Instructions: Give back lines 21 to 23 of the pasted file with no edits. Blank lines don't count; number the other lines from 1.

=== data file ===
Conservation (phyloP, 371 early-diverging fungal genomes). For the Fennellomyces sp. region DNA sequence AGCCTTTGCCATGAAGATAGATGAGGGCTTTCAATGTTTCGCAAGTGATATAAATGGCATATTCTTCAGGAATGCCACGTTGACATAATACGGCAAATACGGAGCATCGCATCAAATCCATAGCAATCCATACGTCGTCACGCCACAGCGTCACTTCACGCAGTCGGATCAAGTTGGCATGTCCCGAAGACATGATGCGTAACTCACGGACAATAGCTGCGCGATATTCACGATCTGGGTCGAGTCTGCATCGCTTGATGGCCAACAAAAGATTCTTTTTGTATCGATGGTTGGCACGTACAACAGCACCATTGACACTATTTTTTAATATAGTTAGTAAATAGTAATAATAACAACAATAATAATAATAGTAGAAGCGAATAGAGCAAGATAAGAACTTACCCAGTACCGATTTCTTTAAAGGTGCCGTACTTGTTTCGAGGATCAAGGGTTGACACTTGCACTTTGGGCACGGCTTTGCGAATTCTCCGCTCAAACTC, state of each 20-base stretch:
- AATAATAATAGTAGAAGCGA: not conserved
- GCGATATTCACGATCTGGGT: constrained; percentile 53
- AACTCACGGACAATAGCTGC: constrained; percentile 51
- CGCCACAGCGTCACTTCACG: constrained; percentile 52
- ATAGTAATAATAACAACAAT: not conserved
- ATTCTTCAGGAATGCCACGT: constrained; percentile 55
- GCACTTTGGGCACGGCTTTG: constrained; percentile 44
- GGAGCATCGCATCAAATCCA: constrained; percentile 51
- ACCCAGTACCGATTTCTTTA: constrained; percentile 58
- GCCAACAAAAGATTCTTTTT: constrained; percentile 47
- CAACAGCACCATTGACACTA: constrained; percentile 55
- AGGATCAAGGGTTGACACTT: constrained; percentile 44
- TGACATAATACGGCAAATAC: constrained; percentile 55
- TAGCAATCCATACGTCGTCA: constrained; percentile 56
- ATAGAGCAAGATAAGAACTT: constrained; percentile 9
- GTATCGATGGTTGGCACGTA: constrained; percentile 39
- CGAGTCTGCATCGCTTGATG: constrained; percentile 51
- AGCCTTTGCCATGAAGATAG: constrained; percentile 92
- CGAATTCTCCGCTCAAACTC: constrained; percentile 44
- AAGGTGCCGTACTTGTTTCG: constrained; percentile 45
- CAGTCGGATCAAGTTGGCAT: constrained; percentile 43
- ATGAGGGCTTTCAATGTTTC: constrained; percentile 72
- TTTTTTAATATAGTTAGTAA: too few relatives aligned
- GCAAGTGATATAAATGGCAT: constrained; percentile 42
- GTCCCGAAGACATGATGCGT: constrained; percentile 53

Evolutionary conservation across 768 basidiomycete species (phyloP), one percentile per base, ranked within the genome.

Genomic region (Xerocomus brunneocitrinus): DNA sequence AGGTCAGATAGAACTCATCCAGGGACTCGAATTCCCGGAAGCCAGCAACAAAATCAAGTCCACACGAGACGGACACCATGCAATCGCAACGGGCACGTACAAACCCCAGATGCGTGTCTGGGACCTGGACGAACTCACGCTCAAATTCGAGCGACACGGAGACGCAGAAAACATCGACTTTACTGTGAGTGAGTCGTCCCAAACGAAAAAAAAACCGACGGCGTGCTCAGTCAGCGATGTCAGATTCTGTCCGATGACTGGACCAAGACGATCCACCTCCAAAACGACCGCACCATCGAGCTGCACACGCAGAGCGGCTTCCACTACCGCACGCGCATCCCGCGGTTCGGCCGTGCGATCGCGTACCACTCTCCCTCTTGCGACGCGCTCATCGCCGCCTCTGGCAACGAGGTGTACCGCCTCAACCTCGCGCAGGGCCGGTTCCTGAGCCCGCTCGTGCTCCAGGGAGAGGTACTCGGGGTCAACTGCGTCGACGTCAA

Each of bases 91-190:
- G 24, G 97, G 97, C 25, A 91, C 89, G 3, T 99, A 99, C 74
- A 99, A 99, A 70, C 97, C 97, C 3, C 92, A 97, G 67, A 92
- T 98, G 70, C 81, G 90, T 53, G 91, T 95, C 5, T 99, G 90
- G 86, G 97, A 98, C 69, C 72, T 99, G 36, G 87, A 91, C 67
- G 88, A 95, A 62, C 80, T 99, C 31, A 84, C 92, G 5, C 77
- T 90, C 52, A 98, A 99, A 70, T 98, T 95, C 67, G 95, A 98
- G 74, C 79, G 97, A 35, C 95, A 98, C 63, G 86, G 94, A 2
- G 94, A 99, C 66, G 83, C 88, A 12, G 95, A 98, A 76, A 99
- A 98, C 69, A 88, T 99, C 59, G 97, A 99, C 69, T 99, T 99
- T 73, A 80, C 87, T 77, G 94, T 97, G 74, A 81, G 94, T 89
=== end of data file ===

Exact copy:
- AAGGTGCCGTACTTGTTTCG: constrained; percentile 45
- CAGTCGGATCAAGTTGGCAT: constrained; percentile 43
- ATGAGGGCTTTCAATGTTTC: constrained; percentile 72